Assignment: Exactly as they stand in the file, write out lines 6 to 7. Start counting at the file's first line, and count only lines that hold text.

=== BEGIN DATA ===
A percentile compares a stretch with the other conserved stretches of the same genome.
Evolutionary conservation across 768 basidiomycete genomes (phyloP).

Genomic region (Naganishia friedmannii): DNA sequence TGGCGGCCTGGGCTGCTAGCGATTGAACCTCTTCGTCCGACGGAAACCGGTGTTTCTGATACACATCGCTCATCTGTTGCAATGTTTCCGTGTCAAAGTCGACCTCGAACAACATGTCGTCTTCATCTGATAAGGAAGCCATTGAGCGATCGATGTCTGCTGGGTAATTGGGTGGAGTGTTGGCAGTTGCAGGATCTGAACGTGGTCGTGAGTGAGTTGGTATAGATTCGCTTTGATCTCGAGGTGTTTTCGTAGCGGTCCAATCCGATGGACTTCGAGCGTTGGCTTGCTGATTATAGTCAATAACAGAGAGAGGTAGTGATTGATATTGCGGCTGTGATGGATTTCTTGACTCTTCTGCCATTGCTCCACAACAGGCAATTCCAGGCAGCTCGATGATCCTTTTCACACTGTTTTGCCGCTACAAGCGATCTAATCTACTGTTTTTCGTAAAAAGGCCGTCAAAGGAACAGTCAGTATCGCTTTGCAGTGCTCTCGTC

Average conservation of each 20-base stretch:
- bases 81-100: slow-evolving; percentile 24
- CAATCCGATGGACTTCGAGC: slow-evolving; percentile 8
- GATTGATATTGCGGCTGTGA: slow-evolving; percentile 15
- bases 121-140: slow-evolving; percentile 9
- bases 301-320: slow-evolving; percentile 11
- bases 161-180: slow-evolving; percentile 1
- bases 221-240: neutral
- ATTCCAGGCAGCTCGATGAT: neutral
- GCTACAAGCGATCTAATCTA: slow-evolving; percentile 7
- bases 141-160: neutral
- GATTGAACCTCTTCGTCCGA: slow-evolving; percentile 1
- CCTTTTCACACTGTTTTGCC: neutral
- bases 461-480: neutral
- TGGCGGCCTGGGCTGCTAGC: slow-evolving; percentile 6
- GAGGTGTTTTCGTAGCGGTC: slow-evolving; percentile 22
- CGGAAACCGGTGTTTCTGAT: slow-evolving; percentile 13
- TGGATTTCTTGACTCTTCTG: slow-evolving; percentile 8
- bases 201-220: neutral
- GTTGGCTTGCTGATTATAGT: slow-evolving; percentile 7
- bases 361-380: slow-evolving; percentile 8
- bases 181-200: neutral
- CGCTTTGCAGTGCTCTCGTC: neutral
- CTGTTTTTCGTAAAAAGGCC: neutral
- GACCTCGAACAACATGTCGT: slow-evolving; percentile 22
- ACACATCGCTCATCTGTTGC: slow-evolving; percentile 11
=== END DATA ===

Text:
- CAATCCGATGGACTTCGAGC: slow-evolving; percentile 8
- GATTGATATTGCGGCTGTGA: slow-evolving; percentile 15